Is the brain a reasonable AGI design?

Is the brain a reasonable AGI design?

Shane Legg seems to think so:  Tick, tock, tick, tock… BING.

Having dealt with computation, now we get to the algorithm side of things. One of the big things influencing me this year has been learning about how much we understand about how the brain works, in particular, how much we know that should be of interest to AGI designers. I won’t get into it all here, but suffice to say that just a brief outline of all this information would be a 20 page journal paper (there is currently a suggestion that I write such a paper next year with some Gatsby Unit neuroscientists, but for the time being I’ve got too many other things to attend to). At a high level what we are seeing in the brain is a fairly sensible looking AGI design. You’ve got hierarchical temporal abstraction formed for perception and action combined with more precise timing motor control, with an underlying system for reinforcement learning. The reinforcement learning system is essentially a type of temporal difference learning though unfortunately at the moment there is evidence in favour of actor-critic, Q-learning and also Sarsa type mechanisms — this picture should clear up in the next year or so. The system contains a long list of features that you might expect to see in a sophisticated reinforcement learner such as pseudo rewards for informative queues, inverse reward computations, uncertainty and environmental change modelling, dual model based and model free modes of operation, things to monitor context, it even seems to have mechanisms that reward the development of conceptual knowledge. When I ask leading experts in the field whether we will understand reinforcement learning in the human brain within ten years, the answer I get back is “yes, in fact we already have a pretty good idea how it works and our knowledge is developing rapidly.”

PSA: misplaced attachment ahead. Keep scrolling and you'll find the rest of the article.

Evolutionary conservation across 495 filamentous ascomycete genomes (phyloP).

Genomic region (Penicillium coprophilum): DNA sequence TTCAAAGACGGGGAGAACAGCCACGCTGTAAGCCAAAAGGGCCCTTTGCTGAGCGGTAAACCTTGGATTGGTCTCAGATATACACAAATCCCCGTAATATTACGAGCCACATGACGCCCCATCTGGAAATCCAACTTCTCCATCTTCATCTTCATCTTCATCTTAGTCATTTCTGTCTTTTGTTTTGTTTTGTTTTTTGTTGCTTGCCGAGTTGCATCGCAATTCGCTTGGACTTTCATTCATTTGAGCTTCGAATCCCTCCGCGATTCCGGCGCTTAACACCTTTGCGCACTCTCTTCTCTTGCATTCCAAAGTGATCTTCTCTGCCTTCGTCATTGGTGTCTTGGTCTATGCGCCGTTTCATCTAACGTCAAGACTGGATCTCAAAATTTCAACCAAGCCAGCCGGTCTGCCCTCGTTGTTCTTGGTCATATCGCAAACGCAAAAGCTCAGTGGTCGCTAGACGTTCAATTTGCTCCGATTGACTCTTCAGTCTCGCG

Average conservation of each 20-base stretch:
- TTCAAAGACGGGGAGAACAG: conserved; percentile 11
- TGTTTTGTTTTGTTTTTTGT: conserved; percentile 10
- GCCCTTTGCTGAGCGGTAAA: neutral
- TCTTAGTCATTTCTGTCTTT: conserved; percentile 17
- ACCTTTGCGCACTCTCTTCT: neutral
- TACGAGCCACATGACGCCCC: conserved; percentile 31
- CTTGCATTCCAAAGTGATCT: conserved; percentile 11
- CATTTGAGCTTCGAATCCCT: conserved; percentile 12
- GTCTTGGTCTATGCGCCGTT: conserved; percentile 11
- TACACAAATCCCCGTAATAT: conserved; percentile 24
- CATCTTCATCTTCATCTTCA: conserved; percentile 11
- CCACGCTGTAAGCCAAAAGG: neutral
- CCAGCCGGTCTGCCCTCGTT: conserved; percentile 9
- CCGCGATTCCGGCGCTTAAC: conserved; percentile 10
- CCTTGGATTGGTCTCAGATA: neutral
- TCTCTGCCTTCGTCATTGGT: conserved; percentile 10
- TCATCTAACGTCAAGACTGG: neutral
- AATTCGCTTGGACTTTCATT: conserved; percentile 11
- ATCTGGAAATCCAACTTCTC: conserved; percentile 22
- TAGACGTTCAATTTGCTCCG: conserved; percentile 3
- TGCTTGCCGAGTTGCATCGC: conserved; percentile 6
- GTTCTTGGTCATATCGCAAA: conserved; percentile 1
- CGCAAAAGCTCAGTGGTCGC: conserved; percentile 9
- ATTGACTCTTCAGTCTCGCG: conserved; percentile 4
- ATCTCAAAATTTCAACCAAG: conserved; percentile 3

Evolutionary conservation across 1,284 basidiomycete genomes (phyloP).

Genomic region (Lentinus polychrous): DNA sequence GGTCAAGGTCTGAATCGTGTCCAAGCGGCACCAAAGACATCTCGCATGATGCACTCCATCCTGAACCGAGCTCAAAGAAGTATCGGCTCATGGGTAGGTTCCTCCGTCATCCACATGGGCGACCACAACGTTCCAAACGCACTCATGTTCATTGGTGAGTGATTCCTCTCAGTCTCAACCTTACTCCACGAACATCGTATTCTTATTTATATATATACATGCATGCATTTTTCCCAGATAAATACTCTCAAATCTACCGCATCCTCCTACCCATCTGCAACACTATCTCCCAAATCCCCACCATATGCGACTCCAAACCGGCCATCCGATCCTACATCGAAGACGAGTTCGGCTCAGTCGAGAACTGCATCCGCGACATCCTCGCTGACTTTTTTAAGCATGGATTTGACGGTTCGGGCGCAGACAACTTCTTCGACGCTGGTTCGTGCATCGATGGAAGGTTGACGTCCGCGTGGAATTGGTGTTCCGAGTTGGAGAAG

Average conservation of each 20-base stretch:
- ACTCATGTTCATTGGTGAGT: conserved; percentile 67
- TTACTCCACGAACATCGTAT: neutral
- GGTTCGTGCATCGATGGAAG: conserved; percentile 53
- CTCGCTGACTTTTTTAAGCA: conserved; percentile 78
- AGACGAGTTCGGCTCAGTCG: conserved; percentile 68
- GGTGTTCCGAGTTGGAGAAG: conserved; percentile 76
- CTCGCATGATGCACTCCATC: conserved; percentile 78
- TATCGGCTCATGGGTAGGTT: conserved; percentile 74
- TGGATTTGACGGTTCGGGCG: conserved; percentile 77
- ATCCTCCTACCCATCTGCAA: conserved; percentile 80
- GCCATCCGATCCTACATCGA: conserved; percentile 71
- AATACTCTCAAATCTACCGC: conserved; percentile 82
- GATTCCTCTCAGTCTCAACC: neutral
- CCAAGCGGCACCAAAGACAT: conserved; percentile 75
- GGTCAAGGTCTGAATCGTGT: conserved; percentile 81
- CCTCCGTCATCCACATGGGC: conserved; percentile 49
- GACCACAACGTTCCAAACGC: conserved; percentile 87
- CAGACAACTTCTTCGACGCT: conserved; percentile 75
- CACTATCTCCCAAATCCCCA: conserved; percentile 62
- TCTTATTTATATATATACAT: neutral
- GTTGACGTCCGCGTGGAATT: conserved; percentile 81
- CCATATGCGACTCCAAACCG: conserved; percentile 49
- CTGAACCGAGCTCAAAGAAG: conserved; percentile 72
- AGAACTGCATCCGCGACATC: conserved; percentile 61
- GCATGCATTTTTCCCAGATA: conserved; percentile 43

(emphasis added.) Shane is one of the leading AGI researchers out there. I tend, in general, to agree with his analysis and predictions.

By | 2017-06-01T14:16:47+00:00 December 25th, 2009|Machine Intelligence, Nanodot|3 Comments

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  1. Kevembuangga December 25, 2009 at 7:00 am - Reply

    Is the brain a reasonable AGI design?

    Is a bird a reasonable plane design?

  2. Al Fin December 26, 2009 at 9:18 am - Reply

    Very interesting article. Thanks for pointing it out.

  3. J. Storrs Hall December 27, 2009 at 7:39 am - Reply

    Kev: You’re definitely better off understanding how a bird works when designing an airplane. The basic planform — wings and a tail — works well. The bird’s propulsion system, flapping, would lead to a very bumpy ride in a machine and thus propellors are a better choice for a vehicle. There are several other capabilities birds have that airplanes only approach and which would (will) be useful once our underlying technology becomes capable of providing them: taking off from a standing start without runways; flying through spaces crowded with limbs and other birds; landing on a perch. Reconfigurable wings for different flight regimes.
    Note that the brothers Wright spent a lot of time watching birds, which gave them the idea for their great innovation, wing-warping, which made workable planes possible.
    Given its “design goals”, a bird is an excellent design for a flying machine. Given different goals and a different implementation technology, we get airplanes. But we do get them.

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